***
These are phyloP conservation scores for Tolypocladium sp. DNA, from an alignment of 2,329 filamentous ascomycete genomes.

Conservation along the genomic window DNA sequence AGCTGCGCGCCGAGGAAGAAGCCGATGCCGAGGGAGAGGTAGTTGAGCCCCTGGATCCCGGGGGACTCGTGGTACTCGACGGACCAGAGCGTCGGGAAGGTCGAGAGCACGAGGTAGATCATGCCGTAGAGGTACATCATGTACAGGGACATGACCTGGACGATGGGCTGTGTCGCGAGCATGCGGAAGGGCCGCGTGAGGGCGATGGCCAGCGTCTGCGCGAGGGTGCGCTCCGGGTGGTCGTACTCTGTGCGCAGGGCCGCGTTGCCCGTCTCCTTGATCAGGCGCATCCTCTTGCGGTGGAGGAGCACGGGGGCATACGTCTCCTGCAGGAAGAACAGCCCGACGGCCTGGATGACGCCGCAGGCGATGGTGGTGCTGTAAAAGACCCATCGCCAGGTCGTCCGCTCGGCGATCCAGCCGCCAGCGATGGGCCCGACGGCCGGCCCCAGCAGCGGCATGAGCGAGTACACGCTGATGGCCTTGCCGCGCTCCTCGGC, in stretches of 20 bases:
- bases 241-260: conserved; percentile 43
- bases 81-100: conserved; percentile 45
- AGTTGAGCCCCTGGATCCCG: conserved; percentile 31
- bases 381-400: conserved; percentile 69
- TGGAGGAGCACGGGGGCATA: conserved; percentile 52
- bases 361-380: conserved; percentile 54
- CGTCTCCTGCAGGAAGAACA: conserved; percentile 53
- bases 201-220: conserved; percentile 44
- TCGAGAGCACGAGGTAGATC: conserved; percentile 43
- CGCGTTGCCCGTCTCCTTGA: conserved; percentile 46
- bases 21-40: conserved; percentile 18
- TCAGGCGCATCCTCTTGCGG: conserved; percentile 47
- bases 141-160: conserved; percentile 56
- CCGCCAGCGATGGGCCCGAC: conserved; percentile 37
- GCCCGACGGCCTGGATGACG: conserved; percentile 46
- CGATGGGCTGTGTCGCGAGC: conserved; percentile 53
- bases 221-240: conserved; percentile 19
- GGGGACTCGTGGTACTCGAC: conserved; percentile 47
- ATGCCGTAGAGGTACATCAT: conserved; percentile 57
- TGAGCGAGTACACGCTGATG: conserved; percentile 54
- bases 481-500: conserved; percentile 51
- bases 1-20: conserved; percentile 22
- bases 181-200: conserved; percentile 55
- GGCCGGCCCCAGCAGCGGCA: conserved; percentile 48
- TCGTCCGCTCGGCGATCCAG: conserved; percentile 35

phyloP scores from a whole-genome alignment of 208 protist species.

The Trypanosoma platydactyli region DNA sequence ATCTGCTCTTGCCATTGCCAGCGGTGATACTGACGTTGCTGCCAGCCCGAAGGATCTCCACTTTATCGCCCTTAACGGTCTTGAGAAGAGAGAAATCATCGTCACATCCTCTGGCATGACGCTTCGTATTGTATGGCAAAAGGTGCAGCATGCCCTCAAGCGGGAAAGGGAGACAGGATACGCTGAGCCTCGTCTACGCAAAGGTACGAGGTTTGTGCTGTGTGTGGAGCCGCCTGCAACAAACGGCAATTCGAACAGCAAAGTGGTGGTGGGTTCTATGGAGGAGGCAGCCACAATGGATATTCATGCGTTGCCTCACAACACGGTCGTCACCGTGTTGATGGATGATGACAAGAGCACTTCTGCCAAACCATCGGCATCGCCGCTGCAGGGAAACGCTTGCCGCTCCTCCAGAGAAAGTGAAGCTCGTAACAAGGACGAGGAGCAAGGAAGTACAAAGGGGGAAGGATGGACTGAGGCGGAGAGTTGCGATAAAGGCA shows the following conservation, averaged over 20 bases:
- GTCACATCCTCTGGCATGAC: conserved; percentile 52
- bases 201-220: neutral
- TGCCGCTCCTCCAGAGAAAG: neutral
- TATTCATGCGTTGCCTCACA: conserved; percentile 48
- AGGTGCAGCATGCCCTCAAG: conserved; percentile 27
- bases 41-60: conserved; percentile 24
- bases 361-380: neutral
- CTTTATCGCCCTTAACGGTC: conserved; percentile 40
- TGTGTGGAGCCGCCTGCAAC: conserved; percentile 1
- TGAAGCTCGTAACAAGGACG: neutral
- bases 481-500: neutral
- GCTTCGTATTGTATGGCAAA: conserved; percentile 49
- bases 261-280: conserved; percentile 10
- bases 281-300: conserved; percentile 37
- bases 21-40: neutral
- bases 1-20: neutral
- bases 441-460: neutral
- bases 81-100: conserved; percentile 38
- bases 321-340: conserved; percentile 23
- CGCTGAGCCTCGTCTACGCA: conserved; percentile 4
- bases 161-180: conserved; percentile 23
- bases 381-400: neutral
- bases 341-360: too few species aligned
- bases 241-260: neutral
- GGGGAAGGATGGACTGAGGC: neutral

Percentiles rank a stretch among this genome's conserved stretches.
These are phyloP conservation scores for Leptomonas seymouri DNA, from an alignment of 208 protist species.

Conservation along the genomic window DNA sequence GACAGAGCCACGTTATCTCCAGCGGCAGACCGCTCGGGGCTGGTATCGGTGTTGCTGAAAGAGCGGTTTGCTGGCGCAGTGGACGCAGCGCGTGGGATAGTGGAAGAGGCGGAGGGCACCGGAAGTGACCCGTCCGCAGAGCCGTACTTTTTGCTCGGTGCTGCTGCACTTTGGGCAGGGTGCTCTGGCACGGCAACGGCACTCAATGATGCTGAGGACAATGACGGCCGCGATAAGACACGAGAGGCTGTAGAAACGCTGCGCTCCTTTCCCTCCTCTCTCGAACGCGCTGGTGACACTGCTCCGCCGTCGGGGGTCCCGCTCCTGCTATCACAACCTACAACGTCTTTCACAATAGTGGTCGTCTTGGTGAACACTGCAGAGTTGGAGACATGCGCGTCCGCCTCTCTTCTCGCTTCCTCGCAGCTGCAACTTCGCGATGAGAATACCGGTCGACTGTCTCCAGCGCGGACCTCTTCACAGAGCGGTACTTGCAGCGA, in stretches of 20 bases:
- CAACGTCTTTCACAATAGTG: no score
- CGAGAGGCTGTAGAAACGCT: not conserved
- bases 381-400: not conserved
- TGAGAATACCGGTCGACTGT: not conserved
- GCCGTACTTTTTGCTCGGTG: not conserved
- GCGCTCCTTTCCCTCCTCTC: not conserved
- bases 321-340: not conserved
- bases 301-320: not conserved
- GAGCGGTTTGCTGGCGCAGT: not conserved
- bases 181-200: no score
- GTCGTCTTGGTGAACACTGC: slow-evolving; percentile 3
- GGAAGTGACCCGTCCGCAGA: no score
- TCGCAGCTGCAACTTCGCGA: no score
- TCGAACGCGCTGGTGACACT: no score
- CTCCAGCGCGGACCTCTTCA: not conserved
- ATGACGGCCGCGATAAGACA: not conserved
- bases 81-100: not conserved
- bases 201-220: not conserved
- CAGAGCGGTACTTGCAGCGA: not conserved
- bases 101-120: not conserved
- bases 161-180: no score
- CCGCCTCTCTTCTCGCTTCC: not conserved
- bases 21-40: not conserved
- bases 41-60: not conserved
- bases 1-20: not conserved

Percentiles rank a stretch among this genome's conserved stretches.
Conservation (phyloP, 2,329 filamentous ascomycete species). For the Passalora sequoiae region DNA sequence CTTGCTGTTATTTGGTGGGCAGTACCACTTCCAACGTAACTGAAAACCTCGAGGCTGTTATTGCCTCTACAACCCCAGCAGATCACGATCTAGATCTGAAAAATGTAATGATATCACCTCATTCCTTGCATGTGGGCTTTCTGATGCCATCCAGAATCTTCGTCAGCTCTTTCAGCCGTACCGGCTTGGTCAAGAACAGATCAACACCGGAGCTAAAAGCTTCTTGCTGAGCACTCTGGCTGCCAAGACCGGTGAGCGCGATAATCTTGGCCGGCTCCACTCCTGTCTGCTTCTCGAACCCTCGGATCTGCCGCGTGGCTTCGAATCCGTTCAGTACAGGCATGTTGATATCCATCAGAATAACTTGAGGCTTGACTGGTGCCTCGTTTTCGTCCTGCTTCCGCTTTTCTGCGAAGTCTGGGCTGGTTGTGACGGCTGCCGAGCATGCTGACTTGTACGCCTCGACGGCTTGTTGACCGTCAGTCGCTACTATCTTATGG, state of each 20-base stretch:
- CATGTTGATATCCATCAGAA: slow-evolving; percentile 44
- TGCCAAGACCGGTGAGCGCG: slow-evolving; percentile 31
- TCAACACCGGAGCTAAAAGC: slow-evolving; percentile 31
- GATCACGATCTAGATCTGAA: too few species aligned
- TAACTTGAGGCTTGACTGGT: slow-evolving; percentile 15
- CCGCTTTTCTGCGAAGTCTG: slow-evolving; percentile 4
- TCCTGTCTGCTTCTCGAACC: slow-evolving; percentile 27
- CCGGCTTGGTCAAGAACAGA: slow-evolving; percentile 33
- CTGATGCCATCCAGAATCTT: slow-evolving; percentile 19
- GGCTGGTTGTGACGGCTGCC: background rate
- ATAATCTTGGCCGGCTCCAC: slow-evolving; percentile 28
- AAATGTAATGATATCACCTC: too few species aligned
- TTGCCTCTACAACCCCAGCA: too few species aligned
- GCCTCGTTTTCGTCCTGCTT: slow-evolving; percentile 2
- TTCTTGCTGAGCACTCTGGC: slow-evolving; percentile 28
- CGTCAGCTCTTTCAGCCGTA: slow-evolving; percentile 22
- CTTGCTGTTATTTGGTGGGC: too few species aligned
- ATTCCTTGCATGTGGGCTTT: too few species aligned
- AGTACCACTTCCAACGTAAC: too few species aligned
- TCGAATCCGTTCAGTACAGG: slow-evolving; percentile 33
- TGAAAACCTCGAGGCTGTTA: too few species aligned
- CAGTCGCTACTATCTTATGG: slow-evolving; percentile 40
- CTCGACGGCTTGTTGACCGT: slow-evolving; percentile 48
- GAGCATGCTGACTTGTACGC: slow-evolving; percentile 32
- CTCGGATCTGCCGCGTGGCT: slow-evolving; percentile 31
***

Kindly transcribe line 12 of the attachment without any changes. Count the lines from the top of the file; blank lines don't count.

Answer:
- CGCGTTGCCCGTCTCCTTGA: conserved; percentile 46